Make no mistake about it, Samsung has quickly emerged as 2016’s crisis brand of the year.
In fact, it has suffered a double crisis – a repeat serving its own making – by lurching from one major damage limitation exercise to an even bigger one with its handling of the Galaxy Note 7 fiasco.
The situation is set to be discussed in many a PR seminar, on various training courses and in business schools as a classic public relations fail. It has been as incendiary as the devices themselves. For now, move over Volkswagen.
Brand damaged? Check. Customers alienated? Check. Share price damaged? Check.
Reuters in Seoul has reported the latest product recall could leave a $17bn black hole in the company’s accounts. Although Samsung could absorb this, its wider impact is far greater.
The good yardstick of a challenging crisis is when stakeholders who aren’t your consumers begin commenting on the problem with the product they don’t have.
There have been incidents of airlines telling Samsung users to turn off their phones throughout the duration of the journey. Pilots and air crew are therefore more than happy for Apple users to be using the latest iPhone in flight mode, but users of the Note 7 are eyed with scepticism.
Samsung has worked hard to build its image and brand loyalty in a crowded space. But it has work to do. And there is increased competition in its market, with new tablets being made available. Crisis management is all about the speed and decisive nature of actions which protect not just stakeholders.
And in truth, Samsung did well to react quickly back in September when it was first discovered there was a major problem with the new Note 7’s batteries.
It communicated quickly as it issued a recall. It said it had unearthed the problem. It was keen to protect consumers.
But the new batches of phones were faulty and the original crisis plan was blown out of the water. Samsung has been criticised for being slow to react second time around.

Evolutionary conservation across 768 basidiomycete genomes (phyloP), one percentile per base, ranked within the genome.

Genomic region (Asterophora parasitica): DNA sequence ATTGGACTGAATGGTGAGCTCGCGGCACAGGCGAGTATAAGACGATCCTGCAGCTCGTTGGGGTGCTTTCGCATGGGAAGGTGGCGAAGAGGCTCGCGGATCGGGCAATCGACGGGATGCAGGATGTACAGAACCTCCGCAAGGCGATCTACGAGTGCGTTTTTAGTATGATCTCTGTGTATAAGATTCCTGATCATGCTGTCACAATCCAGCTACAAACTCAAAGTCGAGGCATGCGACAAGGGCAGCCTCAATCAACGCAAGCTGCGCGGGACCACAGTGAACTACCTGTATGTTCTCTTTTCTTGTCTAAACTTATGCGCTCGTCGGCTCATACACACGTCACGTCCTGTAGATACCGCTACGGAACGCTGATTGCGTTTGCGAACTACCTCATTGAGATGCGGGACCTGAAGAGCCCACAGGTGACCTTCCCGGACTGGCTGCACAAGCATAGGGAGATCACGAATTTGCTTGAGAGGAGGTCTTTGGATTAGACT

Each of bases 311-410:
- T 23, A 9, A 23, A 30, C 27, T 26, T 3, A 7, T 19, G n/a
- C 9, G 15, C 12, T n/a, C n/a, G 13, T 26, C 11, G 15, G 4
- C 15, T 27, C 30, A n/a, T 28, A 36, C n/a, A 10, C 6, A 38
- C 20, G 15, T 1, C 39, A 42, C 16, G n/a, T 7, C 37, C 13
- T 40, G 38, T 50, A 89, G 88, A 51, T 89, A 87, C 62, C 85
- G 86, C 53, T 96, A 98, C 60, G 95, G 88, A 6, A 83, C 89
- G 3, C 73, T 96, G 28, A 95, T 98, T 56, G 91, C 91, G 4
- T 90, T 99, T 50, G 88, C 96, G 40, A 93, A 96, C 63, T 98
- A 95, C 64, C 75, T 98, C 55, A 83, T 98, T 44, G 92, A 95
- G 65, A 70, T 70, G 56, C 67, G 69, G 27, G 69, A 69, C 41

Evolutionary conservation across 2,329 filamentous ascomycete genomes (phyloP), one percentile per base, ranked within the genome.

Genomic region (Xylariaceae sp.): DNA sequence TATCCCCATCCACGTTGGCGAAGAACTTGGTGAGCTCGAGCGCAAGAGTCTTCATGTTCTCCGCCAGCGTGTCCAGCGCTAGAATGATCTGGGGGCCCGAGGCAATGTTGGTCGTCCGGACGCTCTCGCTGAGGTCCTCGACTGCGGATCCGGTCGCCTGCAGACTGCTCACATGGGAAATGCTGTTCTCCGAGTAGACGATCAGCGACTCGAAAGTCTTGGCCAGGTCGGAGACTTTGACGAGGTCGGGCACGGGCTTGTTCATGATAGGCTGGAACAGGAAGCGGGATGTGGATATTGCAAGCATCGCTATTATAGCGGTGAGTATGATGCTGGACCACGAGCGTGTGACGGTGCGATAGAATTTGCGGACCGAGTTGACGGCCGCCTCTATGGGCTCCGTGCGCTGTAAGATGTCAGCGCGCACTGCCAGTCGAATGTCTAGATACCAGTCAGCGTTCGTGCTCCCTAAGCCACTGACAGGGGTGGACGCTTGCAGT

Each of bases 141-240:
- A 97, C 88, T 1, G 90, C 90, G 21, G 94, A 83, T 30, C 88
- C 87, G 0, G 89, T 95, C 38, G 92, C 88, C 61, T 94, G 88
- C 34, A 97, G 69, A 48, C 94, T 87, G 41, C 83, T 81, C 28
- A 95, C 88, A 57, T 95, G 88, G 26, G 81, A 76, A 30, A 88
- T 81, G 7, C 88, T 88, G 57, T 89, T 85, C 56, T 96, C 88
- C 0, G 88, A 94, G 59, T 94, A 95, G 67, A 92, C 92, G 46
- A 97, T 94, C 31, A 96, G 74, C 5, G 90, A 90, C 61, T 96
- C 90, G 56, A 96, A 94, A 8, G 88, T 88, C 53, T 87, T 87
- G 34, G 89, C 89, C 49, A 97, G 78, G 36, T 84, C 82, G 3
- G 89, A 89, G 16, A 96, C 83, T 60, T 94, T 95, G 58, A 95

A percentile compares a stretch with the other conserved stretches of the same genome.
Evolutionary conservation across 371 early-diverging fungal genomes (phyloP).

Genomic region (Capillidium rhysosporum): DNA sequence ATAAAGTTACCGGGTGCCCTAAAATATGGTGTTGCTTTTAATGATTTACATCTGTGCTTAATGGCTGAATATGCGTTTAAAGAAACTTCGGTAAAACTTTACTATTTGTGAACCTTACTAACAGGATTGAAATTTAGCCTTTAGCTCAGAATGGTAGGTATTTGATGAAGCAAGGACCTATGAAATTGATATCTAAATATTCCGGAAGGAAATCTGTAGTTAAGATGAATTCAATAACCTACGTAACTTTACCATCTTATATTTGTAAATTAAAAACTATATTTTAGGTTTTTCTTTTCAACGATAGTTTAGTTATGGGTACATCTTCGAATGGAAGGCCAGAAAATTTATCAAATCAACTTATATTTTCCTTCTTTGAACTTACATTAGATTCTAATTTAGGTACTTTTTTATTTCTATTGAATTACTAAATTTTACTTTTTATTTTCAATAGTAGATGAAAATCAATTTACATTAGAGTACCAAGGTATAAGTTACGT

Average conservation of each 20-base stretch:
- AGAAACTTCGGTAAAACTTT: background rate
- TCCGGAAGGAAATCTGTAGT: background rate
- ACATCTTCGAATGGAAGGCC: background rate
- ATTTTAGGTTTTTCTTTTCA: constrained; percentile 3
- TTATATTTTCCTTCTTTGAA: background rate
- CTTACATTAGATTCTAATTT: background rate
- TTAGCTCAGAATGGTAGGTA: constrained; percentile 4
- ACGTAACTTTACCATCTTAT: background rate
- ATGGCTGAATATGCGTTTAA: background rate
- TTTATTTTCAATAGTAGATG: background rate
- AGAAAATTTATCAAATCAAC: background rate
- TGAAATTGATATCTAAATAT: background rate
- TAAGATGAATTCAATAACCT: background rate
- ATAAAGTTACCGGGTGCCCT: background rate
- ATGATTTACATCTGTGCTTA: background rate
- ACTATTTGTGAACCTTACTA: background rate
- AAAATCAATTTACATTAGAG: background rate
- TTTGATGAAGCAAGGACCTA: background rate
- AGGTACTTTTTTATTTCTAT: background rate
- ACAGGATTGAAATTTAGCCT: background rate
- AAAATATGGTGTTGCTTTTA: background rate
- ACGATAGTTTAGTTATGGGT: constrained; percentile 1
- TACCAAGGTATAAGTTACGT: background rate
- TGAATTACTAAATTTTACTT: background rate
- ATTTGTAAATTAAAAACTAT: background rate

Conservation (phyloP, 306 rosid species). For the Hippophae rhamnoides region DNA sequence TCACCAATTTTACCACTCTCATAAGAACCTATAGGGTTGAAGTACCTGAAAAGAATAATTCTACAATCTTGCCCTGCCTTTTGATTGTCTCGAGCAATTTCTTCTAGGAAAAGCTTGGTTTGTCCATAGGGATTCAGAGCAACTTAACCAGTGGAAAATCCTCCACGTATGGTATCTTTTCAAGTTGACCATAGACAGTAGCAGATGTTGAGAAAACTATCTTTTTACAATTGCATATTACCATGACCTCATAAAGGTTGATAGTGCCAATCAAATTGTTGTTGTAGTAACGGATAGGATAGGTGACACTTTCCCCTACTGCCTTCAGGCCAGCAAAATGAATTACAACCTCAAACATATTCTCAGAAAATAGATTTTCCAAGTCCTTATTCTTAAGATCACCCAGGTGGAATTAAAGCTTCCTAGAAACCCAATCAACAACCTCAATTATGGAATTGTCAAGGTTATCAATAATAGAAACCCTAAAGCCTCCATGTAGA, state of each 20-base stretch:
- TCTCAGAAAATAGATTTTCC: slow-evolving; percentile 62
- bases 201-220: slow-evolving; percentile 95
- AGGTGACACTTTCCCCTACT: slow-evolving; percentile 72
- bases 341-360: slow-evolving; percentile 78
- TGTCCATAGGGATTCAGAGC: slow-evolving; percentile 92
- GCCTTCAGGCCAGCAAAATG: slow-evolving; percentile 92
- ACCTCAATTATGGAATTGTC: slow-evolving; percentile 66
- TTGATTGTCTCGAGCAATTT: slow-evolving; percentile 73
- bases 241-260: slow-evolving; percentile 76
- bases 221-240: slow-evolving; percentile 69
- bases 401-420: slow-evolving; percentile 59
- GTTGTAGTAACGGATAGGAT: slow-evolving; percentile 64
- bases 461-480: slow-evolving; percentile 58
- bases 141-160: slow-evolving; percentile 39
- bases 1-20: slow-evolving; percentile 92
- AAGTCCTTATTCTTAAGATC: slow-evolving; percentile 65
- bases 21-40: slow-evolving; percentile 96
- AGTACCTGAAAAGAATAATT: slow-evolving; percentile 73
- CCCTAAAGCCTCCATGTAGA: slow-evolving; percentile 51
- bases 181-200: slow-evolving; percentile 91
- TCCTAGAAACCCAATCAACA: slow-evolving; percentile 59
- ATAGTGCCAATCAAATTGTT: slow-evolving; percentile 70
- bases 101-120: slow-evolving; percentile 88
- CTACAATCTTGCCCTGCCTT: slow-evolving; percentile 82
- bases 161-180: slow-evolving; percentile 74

It needs to lance the boil very quickly. First of all, Samsung needs to spare no expense communicating with every single customer who bought the Galaxy Note 7 (there are only a handful in the UK as the recall came just before the launch here).
It needs to quickly seize control of the narrative, tell consumers how this happened and take a view on which head should roll and how quickly. Samsung will know more than anyone how fickle the smart phone market can be. It also has the wider credibility of its other, vast array of products, such as TVs, to protect.
At a time when corporate Japan is also working hard to build its global image, Samsung has a wider role to play. Samsung should be quickly looking to offer compensation as well as sincere apologies. It needs to start its brand rebuild now – and its measure to consigning the product to the rubbish bin for good is the first step.
As Stephen Robb, a partner at law firm Weightmans told Reuters: "The (Note 7) unit is forever going to be tarnished and the danger is that the brand becomes irretrievably damaged as well.
"They need to be writing to every customer with an apology and some form of 'compensation'... It will clearly be costly for the company but the alternative is to end up going the way of Nokia and Blackberry."
But the brand rebuild has inevitable litigation also to deal with, particularly in the litigious US where there were 92 reports of batteries overheating, 26 reports of burns and 55 reports of property damage.
The corporate communications team at Samsung needs to act swiftly in advising the vast teams of lawyers that this is not a fight which can be won. Any claims need to be dealt with quickly and efficiently to avoid yet another repeat performance of the crisis in the public eye.
Neil McLeod is a crisis management expert at PR agency PHA Media